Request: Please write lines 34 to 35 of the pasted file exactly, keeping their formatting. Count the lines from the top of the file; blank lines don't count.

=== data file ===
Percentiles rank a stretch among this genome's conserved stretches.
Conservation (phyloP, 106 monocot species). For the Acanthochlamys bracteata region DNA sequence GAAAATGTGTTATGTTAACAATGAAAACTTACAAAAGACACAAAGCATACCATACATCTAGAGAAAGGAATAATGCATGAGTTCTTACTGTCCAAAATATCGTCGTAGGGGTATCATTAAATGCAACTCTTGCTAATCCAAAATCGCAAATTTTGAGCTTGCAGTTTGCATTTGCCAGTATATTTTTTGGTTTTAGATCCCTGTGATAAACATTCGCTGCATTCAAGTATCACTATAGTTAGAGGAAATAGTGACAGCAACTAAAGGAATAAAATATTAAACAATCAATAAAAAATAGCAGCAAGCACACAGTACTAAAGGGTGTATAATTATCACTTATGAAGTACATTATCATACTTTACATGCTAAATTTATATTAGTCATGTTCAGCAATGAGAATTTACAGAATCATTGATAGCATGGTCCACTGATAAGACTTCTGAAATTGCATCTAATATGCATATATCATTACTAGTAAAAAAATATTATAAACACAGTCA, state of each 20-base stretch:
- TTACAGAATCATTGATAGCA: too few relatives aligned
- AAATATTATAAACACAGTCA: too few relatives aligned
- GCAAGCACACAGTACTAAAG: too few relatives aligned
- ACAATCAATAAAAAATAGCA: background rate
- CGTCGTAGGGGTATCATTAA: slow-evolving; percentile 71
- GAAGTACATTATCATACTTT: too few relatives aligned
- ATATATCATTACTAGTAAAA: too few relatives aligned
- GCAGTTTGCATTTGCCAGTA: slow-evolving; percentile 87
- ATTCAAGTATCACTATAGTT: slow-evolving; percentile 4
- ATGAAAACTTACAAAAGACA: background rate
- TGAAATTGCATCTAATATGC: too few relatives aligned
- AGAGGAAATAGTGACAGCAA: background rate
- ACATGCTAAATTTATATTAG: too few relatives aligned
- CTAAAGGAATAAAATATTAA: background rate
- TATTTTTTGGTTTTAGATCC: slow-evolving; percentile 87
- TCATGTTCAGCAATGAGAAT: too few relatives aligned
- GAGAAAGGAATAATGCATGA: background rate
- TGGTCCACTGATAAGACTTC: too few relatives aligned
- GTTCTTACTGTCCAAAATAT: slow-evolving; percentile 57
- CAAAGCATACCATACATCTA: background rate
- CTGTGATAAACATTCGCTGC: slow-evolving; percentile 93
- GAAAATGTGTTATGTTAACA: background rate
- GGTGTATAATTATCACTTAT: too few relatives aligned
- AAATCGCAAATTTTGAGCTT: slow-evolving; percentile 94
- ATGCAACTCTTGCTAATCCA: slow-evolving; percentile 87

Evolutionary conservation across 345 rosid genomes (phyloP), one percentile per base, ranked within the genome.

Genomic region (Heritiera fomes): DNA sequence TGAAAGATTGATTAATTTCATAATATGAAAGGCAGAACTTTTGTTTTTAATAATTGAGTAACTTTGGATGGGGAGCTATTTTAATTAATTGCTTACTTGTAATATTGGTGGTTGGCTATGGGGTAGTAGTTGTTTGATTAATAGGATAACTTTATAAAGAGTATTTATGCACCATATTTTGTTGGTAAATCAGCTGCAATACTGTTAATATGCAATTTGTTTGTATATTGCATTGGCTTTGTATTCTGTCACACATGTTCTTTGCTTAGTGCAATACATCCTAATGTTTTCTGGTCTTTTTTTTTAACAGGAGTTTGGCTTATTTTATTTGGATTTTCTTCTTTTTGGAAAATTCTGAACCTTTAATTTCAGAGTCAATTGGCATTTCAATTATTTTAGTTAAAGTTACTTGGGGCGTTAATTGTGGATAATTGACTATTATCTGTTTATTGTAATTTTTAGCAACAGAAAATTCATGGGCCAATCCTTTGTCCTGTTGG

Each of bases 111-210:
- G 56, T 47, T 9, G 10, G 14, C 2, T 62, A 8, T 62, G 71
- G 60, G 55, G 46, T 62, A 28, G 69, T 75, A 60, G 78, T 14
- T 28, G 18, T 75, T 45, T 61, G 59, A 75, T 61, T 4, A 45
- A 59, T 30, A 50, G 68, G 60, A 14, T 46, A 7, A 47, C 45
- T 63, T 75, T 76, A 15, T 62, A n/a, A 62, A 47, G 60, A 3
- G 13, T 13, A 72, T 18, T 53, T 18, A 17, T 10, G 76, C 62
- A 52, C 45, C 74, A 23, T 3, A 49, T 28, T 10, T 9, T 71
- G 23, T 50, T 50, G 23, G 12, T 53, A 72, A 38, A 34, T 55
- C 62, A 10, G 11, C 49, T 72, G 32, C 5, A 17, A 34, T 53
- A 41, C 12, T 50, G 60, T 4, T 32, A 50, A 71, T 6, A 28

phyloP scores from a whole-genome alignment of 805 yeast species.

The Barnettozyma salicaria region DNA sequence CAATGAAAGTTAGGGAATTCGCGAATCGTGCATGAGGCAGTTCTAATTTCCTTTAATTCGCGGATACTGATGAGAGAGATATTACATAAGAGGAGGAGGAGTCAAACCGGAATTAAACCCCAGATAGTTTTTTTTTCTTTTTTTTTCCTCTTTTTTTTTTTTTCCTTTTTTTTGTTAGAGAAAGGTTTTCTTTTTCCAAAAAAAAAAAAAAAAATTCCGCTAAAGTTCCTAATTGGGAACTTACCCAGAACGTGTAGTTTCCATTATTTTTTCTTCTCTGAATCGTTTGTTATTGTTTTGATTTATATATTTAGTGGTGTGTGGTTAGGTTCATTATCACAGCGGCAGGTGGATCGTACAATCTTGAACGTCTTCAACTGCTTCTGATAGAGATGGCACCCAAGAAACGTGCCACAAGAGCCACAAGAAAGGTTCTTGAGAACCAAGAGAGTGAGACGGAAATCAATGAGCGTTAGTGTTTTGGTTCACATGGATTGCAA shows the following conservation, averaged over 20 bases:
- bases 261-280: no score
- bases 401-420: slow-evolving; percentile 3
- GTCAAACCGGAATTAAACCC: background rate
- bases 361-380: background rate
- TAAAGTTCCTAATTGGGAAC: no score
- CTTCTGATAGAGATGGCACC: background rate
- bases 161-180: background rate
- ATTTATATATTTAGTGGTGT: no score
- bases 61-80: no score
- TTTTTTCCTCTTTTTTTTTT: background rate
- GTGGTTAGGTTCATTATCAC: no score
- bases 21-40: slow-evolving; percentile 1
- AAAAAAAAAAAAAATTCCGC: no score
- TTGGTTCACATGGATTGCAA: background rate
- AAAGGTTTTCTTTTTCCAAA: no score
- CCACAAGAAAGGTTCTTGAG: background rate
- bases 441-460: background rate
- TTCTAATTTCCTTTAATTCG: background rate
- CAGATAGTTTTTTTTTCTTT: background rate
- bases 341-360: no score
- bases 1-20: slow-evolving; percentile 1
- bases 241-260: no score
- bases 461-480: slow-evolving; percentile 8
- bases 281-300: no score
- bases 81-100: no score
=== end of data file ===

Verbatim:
- A 59, T 30, A 50, G 68, G 60, A 14, T 46, A 7, A 47, C 45
- T 63, T 75, T 76, A 15, T 62, A n/a, A 62, A 47, G 60, A 3